This is the second article in a three-part series about Americans' perceptions of China and U.S.-China relations.
WASHINGTON, D.C. -- Many Americans say the U.S. and China should cooperate more on economic and energy issues; however they are divided on whether China's growing economy is a good thing or a bad thing for the U.S., according to a Gallup-China Daily USA study conducted in November and December 2011. U.S. opinion leaders are more likely than the American public to think China's burgeoning economy is good for the U.S., at 61% and 45%, respectively.
Americans, Opinion Leaders Uncertain About the Benefit of Chinese Investment
Americans and opinion leaders are uncertain about the impact of Chinese investment on the U.S. job market. Nearly one in four U.S. adults (23%) and 30% of opinion leaders agree with the statement that Chinese investment in the U.S. brings growth and jobs. About one-third of both groups disagree.
Chinese investment in American businesses topped $5 billion in 2010 and recent indications from China's commerce minister, Chen Deming, indicated the number would be much higher if the U.S. would allow it. Minister Chen also strongly encouraged the United States to ease restrictions on sending exports to China in order to address the $200 million trade imbalance in favor of China. The U.S. has expressed concern about a number of trade and economic issues, including intellectual property rights and market access restrictions that have, thus far, led to more limited trade between the two countries.
Two-thirds of U.S. adults say the trade imbalance between the U.S. and China is a major barrier to strong relations between the two countries, according to the Gallup-China Daily USA study. Opinion leaders are even more likely, at 78%, to hold this view. Roughly one-fifth of each group perceives the trade imbalance as a minor barrier.
Americans Are Lukewarm on the Quality of Chinese Goods
U.S. opinion leaders are more likely than the American public to hold positive views about the quality of goods made in China. About half of opinion leaders rate the quality of Chinese goods as either "good" (41%) or "very good" (12%) and just under half say they are either "only fair" (41%) or "poor" (11%). Views of the American public are somewhat more negative with four in 10 expressing positive views and 58% expressing negative views about the quality of goods made in China.
China's currency policy has provoked quite a bit of criticism for its perceived negative impact on the global economy. About four in 10 Americans (42%) and 48% of U.S. opinion leaders agree that China's currency is a major contributing factor to the U.S. economic situation. Far fewer in either group disagree -- 17% of U.S. adults and 24% of opinion leaders. The rest, totaling 41% of Americans and 28% of opinion leaders are neutral or say they "don't know" what kind of effect China's currency has on the U.S. economy.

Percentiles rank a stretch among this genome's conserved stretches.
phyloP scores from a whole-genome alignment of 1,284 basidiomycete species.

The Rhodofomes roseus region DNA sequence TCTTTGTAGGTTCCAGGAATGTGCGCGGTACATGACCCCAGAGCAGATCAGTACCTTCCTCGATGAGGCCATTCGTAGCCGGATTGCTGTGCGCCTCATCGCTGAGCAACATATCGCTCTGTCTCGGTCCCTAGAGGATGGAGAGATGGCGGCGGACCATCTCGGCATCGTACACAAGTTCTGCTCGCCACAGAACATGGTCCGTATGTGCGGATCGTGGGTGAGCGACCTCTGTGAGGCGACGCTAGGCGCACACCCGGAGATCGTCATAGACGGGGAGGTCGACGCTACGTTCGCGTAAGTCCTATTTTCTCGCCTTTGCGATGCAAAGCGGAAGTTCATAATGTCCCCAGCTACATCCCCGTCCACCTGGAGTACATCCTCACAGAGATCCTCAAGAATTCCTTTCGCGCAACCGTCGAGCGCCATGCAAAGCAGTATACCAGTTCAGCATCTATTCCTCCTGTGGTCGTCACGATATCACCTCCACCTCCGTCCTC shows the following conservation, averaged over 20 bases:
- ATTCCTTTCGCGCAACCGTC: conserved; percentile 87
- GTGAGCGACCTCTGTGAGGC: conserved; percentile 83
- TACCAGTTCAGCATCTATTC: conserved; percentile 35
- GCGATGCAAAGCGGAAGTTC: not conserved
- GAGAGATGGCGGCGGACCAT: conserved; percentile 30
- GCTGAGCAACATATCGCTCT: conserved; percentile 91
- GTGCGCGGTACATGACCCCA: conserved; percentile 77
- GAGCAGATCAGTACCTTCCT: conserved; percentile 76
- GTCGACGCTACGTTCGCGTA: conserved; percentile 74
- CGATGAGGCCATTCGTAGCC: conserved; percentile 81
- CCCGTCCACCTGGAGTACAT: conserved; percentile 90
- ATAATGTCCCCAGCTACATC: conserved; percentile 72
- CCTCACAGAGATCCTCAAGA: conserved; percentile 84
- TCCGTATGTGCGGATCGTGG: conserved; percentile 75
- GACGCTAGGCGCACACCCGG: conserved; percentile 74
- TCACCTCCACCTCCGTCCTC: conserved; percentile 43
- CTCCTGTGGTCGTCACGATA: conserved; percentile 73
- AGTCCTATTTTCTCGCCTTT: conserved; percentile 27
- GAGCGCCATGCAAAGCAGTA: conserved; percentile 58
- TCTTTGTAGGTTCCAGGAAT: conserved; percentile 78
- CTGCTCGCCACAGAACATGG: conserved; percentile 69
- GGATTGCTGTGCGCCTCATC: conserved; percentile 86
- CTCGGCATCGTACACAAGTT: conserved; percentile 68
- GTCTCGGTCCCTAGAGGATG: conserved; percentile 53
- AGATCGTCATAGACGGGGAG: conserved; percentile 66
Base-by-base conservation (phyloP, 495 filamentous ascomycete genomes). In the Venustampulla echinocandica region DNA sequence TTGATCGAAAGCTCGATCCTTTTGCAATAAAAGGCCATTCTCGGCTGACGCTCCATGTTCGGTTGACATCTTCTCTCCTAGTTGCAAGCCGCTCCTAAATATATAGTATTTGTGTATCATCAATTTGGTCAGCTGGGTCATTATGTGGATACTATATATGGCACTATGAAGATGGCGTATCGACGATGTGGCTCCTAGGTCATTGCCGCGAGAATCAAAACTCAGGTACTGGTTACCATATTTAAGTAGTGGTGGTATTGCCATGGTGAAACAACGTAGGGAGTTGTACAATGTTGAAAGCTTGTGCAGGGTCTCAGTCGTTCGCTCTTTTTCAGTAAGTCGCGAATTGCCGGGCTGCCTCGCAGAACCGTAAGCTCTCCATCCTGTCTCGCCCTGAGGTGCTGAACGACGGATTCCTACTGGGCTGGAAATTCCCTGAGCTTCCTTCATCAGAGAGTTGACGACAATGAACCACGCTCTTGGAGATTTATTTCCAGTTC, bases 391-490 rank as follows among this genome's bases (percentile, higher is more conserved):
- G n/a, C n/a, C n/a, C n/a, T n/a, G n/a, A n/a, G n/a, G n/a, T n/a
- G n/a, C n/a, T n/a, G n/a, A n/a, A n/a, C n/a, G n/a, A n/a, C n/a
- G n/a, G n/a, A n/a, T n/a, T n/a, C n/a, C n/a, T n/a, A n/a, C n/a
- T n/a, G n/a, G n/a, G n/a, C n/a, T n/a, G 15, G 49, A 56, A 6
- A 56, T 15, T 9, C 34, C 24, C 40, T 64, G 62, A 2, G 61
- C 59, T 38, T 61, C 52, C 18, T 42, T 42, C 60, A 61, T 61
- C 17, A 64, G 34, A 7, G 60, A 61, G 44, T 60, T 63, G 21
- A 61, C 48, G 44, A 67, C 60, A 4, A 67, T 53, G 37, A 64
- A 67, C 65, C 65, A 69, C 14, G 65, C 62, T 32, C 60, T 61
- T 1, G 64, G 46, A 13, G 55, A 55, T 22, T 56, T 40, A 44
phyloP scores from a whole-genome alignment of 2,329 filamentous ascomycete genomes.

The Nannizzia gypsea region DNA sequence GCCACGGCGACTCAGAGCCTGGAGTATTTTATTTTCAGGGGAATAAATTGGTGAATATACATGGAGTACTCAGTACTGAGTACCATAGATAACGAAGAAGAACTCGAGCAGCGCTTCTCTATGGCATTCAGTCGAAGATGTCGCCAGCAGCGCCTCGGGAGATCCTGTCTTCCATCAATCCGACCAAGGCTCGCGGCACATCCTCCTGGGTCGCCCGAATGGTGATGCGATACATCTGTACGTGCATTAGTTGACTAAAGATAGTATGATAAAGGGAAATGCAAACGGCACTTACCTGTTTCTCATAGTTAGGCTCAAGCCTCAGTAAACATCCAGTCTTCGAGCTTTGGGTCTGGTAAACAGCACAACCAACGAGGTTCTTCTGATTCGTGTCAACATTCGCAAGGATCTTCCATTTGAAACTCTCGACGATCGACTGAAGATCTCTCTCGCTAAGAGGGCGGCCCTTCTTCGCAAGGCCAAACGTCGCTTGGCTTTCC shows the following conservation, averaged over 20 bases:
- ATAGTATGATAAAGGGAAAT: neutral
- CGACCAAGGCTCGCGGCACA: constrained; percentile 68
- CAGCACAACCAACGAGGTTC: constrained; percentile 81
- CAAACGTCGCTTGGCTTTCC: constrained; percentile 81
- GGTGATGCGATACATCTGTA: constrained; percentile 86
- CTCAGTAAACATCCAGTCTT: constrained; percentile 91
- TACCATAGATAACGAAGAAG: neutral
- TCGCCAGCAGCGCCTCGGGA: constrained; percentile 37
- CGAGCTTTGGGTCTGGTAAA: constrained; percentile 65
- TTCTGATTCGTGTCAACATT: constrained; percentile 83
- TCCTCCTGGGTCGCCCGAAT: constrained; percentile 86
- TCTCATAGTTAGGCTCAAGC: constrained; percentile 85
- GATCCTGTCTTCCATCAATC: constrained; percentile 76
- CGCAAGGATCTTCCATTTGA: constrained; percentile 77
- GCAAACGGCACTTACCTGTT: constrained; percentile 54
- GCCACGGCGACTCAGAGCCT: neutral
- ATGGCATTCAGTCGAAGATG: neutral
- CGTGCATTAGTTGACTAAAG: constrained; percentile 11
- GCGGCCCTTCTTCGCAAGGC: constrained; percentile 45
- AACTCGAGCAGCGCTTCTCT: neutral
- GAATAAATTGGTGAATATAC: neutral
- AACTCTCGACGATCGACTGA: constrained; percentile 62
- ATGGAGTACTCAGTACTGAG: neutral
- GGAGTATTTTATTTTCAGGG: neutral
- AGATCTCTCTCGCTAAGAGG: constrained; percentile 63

China and the U.S. are major trade partners and represent the two largest national economies in the world. While the American public and U.S. opinion leaders want more cooperation between the two countries on economic and energy issues, they have different views about the effect of a strong Chinese economy on the U.S. The majority of opinion leaders, compared with less than half of U.S. adults, believe China's growing economy is beneficial to the U.S. Opinion leaders are also more likely than U.S. adults to agree that Chinese investment in the U.S. contributes to U.S. job growth, although the majority of both groups are skeptical on this measure. China's leadership has indicated a desire to invest more in American business, while also encouraging the U.S. to export more freely to China. The already substantive trade partnership between these two countries is likely to swell significantly if U.S. policymakers move in this direction; however resolution is needed on a number of key trade issues before this would happen.
In the first wave of a new research partnership between China Daily USA and Gallup, 2,007 Americans were interviewed in English only from Nov. 30-Dec. 18, 2011.Gallup surveyed a random sample of adults, aged 18 and older, residing in landline-telephone households, cell phone-only households, and cell phone-user households. The data set was statistically adjusted (weighted) using the following variables: race/ethnicity, gender, education, and age as defined by the most recent data from the Current Population Survey, conducted by the U.S. Census Bureau. The final overall results are representative of the U.S. adult population. For results based on the total sample size of 2,007 adults, one can say with 95% confidence that the margin of error attributable to sampling and other random effects is ±2.68 percentage points.
The opinion leader survey included a non-probability sample 250 opinion leaders, drawn from the ranks of business executives (n=50), government officials (n=50), think tank leaders (n=50), university faculty (n=50), and the media (n=50). The opinion leaders sample was collected from Dec. 1-22, 2011.
In addition to sampling error, question wording and practical difficulties in conducting surveys can introduce error or bias into the findings of public opinion polls. Click here to learn more about China Daily USA.